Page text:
Why, then, we don't see these brilliant startups that often? Is it lack of ideas? Or ideas?Any VC will tell you that they see tons of brilliant ideas every day. And it's not hard to believe. There are so many things wrong in this world that can be fixed. There are so many brilliant people who take up these problems and try to solve. Where they fail is execution.

And I think *one of the reasons* we don't see brilliant people execute successfully is because of our obsession with VCs - we overrate VC funding. In early stages, entrepreneurs are better off doing what they do best - executing ideas, solving problems, creating value. Not chasing VCs.

Mind you, it's *one* of the reasons, and an important one at that, it's not the sole reason. There are other reasons for startup failures - wrong strategy, wrong decisions, dispute between founders etc.

One has to realize that VC funding is difficult for a first time entrepreneur, anywhere in the world in general, and India in particular. By difficult I mean it not only is less frequent (i.e. less startups get the VC money), it also takes lots of time. Probably a minimum of 3-4 months, and an average of 6 months. Now that is detrimental for two reasons - it not only engages your precious manpower, it also shifts the focus of the startup away from their core business.

It would be foolish to say that you can get somebody to invest hundreds of thousands of dollars without adequate effort. To get VC money, you need a good chunk of your manpower focused on it. And manpower is a precious thing for any early stage startup - that's the most valuable resource you have. Rather than working on the product, you are now tied up with updating the business plan, creating forecast spreadsheets, preparing for anything and everything a VC can ask. Now that is some task. When you have limited number of people to work, it is almost impossible to do it without affecting your core business.

More importantly, the focus of the company can get affected. Now, the focus is not what customers want, but what VCs want. VCs are the new customer. Suddenly, you start working on features which will make you look good in front of VCs. It's not always a bad thing, but many a times, it can be. And it can be the make-or-break-bad. More often than not, the difference between a startup and it's well established competitors is the focus. The moment it's affected, it has the potential to setback the startup by a few months, if not close it down completely.

One other minor reason to not go for funding at early stages is equity dilution. The earlier you approach funding, the less chance you are giving yourself to implement the idea. That means less bargaining power with the VCs. Even if you are successful in raising money, you'll probably end up with little money for significant share to VC. Remember, most startups raise funding only twice, and in rare cases thrice. Each time, you'll have to shell out minimum 20%, likely more. In almost all cases, by the second round, you'd have lost control of your company.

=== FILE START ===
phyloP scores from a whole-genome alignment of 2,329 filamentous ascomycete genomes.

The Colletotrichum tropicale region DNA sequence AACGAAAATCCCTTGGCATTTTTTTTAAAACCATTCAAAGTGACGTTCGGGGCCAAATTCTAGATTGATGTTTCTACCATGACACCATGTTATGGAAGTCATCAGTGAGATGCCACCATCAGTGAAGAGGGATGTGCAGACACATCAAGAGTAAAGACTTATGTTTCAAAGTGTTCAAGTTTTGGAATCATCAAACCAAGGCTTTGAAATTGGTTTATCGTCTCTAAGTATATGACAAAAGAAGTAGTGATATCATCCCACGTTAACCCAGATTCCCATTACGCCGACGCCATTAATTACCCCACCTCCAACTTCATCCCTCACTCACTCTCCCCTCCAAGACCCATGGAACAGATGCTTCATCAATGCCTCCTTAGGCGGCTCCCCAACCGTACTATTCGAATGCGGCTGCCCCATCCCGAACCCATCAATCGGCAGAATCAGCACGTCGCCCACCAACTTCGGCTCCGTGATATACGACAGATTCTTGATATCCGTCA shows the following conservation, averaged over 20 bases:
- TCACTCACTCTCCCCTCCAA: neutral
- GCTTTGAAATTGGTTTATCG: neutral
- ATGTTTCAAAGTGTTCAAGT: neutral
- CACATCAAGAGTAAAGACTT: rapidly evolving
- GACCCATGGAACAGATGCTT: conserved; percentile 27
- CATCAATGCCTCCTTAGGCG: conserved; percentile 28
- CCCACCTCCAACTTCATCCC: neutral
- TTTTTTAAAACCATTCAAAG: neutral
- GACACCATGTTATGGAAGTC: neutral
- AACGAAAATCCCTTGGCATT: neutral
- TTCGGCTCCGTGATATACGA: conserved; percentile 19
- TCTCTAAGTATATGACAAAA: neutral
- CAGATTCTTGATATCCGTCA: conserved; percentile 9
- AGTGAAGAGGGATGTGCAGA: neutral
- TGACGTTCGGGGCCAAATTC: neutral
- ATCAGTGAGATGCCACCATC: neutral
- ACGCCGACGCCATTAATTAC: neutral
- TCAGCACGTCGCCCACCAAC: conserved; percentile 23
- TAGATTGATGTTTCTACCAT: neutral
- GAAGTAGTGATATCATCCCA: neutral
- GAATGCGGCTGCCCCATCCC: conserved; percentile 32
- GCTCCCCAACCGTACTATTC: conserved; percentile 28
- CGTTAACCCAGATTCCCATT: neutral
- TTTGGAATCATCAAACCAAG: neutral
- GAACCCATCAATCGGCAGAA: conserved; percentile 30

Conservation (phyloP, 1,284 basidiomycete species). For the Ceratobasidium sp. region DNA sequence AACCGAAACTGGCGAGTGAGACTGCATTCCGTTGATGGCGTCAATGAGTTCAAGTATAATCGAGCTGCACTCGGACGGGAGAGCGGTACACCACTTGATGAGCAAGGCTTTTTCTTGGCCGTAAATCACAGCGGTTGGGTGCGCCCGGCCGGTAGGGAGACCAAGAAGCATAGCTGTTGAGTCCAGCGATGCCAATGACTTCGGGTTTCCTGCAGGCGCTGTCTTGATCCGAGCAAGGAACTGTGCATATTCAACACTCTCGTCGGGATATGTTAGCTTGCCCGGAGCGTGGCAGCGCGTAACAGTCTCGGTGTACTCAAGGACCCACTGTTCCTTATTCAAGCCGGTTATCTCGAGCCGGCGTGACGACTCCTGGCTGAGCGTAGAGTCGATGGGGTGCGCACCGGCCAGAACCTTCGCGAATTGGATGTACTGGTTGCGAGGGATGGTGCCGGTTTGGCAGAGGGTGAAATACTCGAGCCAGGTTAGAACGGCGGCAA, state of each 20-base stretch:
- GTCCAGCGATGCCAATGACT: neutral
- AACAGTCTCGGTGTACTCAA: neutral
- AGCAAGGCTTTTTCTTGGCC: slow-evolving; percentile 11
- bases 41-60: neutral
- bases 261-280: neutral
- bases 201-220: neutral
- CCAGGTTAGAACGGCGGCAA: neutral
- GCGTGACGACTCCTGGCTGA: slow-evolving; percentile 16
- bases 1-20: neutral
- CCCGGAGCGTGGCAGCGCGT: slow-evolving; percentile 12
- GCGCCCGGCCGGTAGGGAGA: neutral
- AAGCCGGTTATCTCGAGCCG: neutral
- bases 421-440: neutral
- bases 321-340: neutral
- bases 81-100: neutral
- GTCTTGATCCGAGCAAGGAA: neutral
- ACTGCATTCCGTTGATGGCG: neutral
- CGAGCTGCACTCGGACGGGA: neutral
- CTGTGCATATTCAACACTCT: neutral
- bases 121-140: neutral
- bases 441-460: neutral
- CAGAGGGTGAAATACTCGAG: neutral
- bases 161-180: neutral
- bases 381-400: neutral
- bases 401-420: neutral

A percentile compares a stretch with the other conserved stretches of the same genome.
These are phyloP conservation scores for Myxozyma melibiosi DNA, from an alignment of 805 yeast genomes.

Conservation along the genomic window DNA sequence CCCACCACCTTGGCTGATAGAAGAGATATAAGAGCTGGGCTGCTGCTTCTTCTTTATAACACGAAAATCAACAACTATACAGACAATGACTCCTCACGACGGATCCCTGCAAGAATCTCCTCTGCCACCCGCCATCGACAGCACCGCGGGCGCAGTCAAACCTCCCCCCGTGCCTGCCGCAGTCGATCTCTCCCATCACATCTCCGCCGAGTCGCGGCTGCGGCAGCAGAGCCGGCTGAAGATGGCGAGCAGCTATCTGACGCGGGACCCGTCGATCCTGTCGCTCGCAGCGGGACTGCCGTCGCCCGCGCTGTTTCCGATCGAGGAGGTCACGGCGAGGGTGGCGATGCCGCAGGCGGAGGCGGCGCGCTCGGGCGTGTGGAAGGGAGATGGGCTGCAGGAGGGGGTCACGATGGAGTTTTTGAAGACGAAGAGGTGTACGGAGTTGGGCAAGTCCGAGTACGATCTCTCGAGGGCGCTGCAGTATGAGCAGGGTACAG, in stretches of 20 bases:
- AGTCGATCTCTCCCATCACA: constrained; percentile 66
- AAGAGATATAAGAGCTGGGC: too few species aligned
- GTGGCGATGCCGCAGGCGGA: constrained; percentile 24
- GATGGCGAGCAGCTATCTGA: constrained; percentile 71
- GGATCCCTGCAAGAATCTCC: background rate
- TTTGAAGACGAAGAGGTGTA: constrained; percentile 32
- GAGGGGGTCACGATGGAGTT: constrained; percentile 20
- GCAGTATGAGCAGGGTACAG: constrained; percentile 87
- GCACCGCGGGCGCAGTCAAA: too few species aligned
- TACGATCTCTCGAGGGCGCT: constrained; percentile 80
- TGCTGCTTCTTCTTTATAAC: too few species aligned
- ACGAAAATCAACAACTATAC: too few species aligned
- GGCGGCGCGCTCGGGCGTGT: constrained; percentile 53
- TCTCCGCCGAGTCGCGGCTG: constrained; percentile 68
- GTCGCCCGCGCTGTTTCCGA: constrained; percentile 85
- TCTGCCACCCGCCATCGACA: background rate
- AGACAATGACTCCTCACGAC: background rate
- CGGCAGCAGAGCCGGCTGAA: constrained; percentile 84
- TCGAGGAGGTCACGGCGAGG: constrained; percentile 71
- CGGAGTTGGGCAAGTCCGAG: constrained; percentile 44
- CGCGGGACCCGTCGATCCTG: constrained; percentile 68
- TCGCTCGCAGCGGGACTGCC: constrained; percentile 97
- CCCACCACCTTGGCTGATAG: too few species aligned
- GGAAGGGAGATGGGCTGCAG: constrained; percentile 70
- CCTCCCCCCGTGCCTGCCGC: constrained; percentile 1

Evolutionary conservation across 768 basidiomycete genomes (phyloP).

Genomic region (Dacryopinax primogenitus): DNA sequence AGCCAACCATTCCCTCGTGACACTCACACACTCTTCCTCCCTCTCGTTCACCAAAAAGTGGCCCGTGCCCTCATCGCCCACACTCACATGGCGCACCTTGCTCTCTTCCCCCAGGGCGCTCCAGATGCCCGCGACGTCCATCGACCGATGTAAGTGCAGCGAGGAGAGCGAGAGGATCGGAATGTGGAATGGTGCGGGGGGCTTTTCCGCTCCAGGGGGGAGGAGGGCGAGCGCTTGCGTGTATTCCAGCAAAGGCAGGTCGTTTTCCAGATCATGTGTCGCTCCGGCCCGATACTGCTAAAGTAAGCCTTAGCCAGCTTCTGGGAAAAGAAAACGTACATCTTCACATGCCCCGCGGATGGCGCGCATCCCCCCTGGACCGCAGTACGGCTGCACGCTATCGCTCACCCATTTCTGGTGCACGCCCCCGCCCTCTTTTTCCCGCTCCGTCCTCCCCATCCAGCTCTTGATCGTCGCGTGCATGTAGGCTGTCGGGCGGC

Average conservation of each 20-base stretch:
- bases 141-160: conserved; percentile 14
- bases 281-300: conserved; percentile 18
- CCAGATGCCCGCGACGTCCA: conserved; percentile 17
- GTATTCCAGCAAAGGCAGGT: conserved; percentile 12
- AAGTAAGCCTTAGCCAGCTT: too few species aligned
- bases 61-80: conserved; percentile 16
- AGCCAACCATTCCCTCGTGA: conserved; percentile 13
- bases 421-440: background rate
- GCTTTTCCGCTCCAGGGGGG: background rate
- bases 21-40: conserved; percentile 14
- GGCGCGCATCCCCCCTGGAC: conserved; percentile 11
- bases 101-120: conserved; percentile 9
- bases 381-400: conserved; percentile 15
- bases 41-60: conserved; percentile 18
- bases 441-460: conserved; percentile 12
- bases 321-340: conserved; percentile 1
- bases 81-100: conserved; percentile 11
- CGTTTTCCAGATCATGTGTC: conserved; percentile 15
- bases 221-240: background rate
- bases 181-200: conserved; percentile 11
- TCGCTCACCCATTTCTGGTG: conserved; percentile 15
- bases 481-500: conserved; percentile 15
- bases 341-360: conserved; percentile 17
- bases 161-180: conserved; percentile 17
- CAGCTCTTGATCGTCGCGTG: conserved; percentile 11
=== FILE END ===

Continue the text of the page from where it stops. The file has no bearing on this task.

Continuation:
However, the reason I mentioned the third reason as minor is because it's not going to close down the company, unless it has very bad effect on your motivation, which is less likely since by definition, entrepreneurs are strong willed. The only drawback here is that you'll probably be less rich. (Yes, as Paul Graham said in one of his articles, one of the first things you learn when you get rich is that there are different levels of richness.)

Many a times, entrepreneurs mistakes VC funding to be a success in itself. It's as if they have won a battle. They are wrong. VC funding is just an enabler for a larger good - your product. VCs are not the best judge of ideas, or people for that matter. If they reject your idea, it does *not* mean your idea is not worth pursuing. If you believe in your idea, you should continue on it, VC or no VC. On the other hand, if you get funding, that does not necessarily mean you'll be successful. We have numerous example where funded startups tanked. VCs themselves have an equation where out of every 10 startups, more than 5 just close down (2-3 giving moderate returns, 1-2 super successful). The best judge of your startup is your customers. They are the ones whom you should treat as barometer.

So, you shouldn't get VC funding at all? Is it bad to approach VCs?

No, not at all. When you need money for your startup, you should definitely approach VC. It can be a question of survival. With lack of funds, your shop can get shut down.

However, the key is to identify whether you need funding or not. Many of the startups don't realize how long they can go without funding. It's known as bootstrapping. Many don't even know what they'll do with the money they are raising. There should be a definite purpose to ask for funding. If you don't, continue working.

Before approaching a VC, you should ask yourself -
  1. Have we analyzed thoroughly the need for funding? Can we not cut the costs and continue?
  2. Have we explored all other avenues of money - savings, family, friends (in that order)?
  3. If we need to approach VC at all, what are we going to spend the money on?
For many startups, especially the web startups, you don't need huge amount of money to run on. Try and see if you can find out ways to avoid funding at early stages. Maybe you can do with small amount from your family and friends. And seriously, "Marketing" is a bad answer to #3. As Mahesh Murthy pointed out yesterday at Proto, budget for marketing is inversely proportional to the brain size! If marketing is the primary reason for seeking funding, you are better off coming up with ideas to do it without huge investments.

Indian entrepreneurs live in a world dominated by VC-centric thinking. The earlier we come out of it, the better. Part of the problem is that we do not have any role models, any celebrated success stories from which we can learn on, take comfort from.

To close, I'll quote Mahesh once more -

Think of 5 entrepreneurs your really admire, and you'll realize that none of them took VC funding in early years.

If not from Indian context, maybe we can learn from US counterparts.